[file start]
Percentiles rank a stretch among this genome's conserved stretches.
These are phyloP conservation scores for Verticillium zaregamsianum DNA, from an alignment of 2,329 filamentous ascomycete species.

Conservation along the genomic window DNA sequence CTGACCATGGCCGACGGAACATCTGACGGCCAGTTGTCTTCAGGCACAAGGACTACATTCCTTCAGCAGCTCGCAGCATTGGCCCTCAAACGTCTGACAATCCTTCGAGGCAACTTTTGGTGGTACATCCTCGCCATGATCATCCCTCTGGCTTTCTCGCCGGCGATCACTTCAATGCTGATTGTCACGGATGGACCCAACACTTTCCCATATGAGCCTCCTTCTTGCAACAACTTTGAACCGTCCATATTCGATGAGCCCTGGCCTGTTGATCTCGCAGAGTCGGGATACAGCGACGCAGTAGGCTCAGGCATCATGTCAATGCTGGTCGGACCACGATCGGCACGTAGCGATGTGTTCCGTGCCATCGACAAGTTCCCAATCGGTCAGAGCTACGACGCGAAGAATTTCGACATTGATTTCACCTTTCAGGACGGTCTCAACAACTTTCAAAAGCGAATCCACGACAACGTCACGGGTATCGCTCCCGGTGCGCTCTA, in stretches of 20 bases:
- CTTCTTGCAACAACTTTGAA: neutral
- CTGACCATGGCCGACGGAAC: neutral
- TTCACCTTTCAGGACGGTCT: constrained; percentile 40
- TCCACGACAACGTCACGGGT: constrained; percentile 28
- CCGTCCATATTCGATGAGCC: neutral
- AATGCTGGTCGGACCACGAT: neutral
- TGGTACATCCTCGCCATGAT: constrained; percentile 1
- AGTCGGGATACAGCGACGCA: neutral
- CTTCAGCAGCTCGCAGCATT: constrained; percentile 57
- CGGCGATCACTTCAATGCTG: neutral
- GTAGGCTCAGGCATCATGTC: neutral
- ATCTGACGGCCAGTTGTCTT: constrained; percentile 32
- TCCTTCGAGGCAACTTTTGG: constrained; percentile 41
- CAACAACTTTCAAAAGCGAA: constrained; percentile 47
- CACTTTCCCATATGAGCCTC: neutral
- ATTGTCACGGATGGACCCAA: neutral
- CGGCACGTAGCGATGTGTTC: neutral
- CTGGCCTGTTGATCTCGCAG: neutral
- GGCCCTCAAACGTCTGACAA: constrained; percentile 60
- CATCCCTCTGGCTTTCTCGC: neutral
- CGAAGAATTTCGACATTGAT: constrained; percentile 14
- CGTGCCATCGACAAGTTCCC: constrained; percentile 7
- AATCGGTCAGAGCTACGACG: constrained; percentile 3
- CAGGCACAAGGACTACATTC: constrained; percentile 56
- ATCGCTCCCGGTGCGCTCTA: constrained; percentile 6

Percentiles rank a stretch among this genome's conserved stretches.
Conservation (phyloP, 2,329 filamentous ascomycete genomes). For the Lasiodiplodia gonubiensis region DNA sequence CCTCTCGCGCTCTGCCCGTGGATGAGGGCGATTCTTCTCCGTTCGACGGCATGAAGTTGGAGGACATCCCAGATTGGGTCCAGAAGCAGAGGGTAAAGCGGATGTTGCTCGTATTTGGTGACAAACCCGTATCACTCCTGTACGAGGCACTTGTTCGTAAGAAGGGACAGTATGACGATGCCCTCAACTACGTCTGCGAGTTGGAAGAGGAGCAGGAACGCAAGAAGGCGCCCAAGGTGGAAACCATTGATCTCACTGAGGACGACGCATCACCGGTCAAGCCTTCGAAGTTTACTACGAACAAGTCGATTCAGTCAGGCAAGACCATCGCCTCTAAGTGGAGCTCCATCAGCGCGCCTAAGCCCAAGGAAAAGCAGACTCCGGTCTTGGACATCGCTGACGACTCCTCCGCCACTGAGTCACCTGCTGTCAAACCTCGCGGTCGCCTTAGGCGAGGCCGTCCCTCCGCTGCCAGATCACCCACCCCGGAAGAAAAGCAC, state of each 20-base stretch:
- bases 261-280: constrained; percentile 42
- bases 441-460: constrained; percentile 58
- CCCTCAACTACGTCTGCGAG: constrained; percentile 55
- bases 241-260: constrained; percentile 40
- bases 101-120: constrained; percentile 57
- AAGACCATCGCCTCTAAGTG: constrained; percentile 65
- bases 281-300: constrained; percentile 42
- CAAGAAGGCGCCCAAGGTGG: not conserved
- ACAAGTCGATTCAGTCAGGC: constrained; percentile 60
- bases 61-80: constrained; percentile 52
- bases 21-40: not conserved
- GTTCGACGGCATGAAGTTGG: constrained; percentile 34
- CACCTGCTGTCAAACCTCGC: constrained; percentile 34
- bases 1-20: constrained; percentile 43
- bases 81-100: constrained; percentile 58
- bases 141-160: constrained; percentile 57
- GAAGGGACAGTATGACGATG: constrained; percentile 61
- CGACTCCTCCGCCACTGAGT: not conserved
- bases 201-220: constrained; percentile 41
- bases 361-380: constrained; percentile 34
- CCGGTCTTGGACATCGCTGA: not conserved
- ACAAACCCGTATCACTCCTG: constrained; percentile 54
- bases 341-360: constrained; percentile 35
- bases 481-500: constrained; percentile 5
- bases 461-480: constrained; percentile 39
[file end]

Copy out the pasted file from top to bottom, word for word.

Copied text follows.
Percentiles rank a stretch among this genome's conserved stretches.
These are phyloP conservation scores for Verticillium zaregamsianum DNA, from an alignment of 2,329 filamentous ascomycete species.

Conservation along the genomic window DNA sequence CTGACCATGGCCGACGGAACATCTGACGGCCAGTTGTCTTCAGGCACAAGGACTACATTCCTTCAGCAGCTCGCAGCATTGGCCCTCAAACGTCTGACAATCCTTCGAGGCAACTTTTGGTGGTACATCCTCGCCATGATCATCCCTCTGGCTTTCTCGCCGGCGATCACTTCAATGCTGATTGTCACGGATGGACCCAACACTTTCCCATATGAGCCTCCTTCTTGCAACAACTTTGAACCGTCCATATTCGATGAGCCCTGGCCTGTTGATCTCGCAGAGTCGGGATACAGCGACGCAGTAGGCTCAGGCATCATGTCAATGCTGGTCGGACCACGATCGGCACGTAGCGATGTGTTCCGTGCCATCGACAAGTTCCCAATCGGTCAGAGCTACGACGCGAAGAATTTCGACATTGATTTCACCTTTCAGGACGGTCTCAACAACTTTCAAAAGCGAATCCACGACAACGTCACGGGTATCGCTCCCGGTGCGCTCTA, in stretches of 20 bases:
- CTTCTTGCAACAACTTTGAA: neutral
- CTGACCATGGCCGACGGAAC: neutral
- TTCACCTTTCAGGACGGTCT: constrained; percentile 40
- TCCACGACAACGTCACGGGT: constrained; percentile 28
- CCGTCCATATTCGATGAGCC: neutral
- AATGCTGGTCGGACCACGAT: neutral
- TGGTACATCCTCGCCATGAT: constrained; percentile 1
- AGTCGGGATACAGCGACGCA: neutral
- CTTCAGCAGCTCGCAGCATT: constrained; percentile 57
- CGGCGATCACTTCAATGCTG: neutral
- GTAGGCTCAGGCATCATGTC: neutral
- ATCTGACGGCCAGTTGTCTT: constrained; percentile 32
- TCCTTCGAGGCAACTTTTGG: constrained; percentile 41
- CAACAACTTTCAAAAGCGAA: constrained; percentile 47
- CACTTTCCCATATGAGCCTC: neutral
- ATTGTCACGGATGGACCCAA: neutral
- CGGCACGTAGCGATGTGTTC: neutral
- CTGGCCTGTTGATCTCGCAG: neutral
- GGCCCTCAAACGTCTGACAA: constrained; percentile 60
- CATCCCTCTGGCTTTCTCGC: neutral
- CGAAGAATTTCGACATTGAT: constrained; percentile 14
- CGTGCCATCGACAAGTTCCC: constrained; percentile 7
- AATCGGTCAGAGCTACGACG: constrained; percentile 3
- CAGGCACAAGGACTACATTC: constrained; percentile 56
- ATCGCTCCCGGTGCGCTCTA: constrained; percentile 6

Percentiles rank a stretch among this genome's conserved stretches.
Conservation (phyloP, 2,329 filamentous ascomycete genomes). For the Lasiodiplodia gonubiensis region DNA sequence CCTCTCGCGCTCTGCCCGTGGATGAGGGCGATTCTTCTCCGTTCGACGGCATGAAGTTGGAGGACATCCCAGATTGGGTCCAGAAGCAGAGGGTAAAGCGGATGTTGCTCGTATTTGGTGACAAACCCGTATCACTCCTGTACGAGGCACTTGTTCGTAAGAAGGGACAGTATGACGATGCCCTCAACTACGTCTGCGAGTTGGAAGAGGAGCAGGAACGCAAGAAGGCGCCCAAGGTGGAAACCATTGATCTCACTGAGGACGACGCATCACCGGTCAAGCCTTCGAAGTTTACTACGAACAAGTCGATTCAGTCAGGCAAGACCATCGCCTCTAAGTGGAGCTCCATCAGCGCGCCTAAGCCCAAGGAAAAGCAGACTCCGGTCTTGGACATCGCTGACGACTCCTCCGCCACTGAGTCACCTGCTGTCAAACCTCGCGGTCGCCTTAGGCGAGGCCGTCCCTCCGCTGCCAGATCACCCACCCCGGAAGAAAAGCAC, state of each 20-base stretch:
- bases 261-280: constrained; percentile 42
- bases 441-460: constrained; percentile 58
- CCCTCAACTACGTCTGCGAG: constrained; percentile 55
- bases 241-260: constrained; percentile 40
- bases 101-120: constrained; percentile 57
- AAGACCATCGCCTCTAAGTG: constrained; percentile 65
- bases 281-300: constrained; percentile 42
- CAAGAAGGCGCCCAAGGTGG: not conserved
- ACAAGTCGATTCAGTCAGGC: constrained; percentile 60
- bases 61-80: constrained; percentile 52
- bases 21-40: not conserved
- GTTCGACGGCATGAAGTTGG: constrained; percentile 34
- CACCTGCTGTCAAACCTCGC: constrained; percentile 34
- bases 1-20: constrained; percentile 43
- bases 81-100: constrained; percentile 58
- bases 141-160: constrained; percentile 57
- GAAGGGACAGTATGACGATG: constrained; percentile 61
- CGACTCCTCCGCCACTGAGT: not conserved
- bases 201-220: constrained; percentile 41
- bases 361-380: constrained; percentile 34
- CCGGTCTTGGACATCGCTGA: not conserved
- ACAAACCCGTATCACTCCTG: constrained; percentile 54
- bases 341-360: constrained; percentile 35
- bases 481-500: constrained; percentile 5
- bases 461-480: constrained; percentile 39